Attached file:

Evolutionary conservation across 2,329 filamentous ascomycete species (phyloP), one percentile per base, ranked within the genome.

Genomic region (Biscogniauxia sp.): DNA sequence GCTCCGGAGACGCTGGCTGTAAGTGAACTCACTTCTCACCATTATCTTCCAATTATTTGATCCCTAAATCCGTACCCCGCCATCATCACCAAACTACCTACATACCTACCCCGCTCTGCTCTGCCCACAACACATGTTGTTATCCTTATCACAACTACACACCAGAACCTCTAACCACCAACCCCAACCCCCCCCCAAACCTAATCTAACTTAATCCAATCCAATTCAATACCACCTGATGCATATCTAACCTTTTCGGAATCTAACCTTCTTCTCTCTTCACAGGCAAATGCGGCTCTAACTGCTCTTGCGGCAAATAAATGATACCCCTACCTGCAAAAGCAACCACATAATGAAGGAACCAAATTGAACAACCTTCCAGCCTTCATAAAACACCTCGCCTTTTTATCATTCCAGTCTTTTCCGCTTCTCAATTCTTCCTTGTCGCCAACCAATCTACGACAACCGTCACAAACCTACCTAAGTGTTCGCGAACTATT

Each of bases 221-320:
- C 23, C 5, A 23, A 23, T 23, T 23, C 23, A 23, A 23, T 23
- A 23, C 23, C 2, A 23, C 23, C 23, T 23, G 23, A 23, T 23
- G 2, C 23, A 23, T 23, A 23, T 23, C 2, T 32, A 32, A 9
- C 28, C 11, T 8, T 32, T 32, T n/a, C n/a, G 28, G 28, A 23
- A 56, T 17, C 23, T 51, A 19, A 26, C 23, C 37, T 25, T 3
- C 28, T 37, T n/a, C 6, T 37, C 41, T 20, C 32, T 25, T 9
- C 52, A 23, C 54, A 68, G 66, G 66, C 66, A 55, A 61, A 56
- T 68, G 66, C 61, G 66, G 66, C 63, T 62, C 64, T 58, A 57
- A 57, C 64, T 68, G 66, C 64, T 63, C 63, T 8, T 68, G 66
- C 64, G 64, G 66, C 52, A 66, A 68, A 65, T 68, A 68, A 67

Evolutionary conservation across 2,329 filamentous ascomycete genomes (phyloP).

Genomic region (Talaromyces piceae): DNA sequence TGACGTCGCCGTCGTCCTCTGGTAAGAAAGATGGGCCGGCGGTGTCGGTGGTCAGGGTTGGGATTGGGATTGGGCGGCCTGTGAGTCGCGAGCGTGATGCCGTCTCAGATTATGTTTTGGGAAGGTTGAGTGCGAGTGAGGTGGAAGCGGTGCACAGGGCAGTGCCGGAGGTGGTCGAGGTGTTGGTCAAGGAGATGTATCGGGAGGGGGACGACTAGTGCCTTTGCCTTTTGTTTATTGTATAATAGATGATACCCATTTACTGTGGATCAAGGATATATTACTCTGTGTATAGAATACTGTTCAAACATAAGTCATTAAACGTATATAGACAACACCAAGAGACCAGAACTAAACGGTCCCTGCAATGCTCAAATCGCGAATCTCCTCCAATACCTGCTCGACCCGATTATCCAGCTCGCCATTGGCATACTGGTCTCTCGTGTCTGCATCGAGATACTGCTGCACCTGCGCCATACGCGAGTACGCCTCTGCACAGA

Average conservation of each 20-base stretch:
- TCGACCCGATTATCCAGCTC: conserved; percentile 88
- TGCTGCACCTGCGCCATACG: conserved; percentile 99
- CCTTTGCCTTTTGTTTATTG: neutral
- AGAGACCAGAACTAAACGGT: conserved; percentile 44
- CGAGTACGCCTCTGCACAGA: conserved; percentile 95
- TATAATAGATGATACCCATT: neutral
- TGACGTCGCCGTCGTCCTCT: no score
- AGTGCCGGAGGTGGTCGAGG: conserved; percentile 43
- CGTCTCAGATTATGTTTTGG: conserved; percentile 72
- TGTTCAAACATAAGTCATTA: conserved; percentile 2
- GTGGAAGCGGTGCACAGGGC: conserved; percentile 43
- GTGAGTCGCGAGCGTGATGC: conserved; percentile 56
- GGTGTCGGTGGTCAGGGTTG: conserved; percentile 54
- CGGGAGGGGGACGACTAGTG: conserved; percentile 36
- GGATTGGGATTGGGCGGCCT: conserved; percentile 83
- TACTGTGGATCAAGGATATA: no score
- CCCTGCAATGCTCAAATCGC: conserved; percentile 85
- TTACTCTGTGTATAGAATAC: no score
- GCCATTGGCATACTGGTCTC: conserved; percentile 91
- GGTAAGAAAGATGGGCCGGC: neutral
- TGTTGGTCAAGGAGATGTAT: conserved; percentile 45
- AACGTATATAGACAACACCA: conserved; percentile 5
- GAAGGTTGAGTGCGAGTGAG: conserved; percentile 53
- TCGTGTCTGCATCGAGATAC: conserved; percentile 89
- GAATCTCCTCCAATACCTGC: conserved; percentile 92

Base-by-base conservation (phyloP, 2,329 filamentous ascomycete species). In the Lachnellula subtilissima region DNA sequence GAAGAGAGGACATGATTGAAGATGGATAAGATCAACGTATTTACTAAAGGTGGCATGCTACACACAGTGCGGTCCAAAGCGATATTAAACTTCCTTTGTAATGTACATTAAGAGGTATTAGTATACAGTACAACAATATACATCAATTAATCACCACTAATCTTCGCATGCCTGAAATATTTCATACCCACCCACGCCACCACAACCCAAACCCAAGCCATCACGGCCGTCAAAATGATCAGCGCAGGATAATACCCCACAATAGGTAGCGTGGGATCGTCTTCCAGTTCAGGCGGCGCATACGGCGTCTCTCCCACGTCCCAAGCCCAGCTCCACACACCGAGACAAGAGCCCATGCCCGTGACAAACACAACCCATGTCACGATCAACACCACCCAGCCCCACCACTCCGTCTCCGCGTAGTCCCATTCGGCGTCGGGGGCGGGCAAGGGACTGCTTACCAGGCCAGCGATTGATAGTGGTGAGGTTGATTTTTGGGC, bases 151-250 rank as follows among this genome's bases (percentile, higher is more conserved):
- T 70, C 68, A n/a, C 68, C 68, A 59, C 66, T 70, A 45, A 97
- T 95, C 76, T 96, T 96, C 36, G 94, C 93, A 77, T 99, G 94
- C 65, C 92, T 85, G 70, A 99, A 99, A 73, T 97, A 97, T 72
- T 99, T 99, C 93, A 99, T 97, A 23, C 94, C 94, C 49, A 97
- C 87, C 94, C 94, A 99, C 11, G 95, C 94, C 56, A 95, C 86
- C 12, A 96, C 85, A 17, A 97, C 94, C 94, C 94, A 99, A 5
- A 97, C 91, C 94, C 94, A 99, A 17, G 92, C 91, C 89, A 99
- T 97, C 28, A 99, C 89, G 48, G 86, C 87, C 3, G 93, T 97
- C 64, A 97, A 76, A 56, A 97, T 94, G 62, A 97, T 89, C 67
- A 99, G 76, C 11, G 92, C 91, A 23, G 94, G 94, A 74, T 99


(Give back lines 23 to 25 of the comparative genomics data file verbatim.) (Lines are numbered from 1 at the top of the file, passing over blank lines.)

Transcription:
- TGACGTCGCCGTCGTCCTCT: no score
- AGTGCCGGAGGTGGTCGAGG: conserved; percentile 43
- CGTCTCAGATTATGTTTTGG: conserved; percentile 72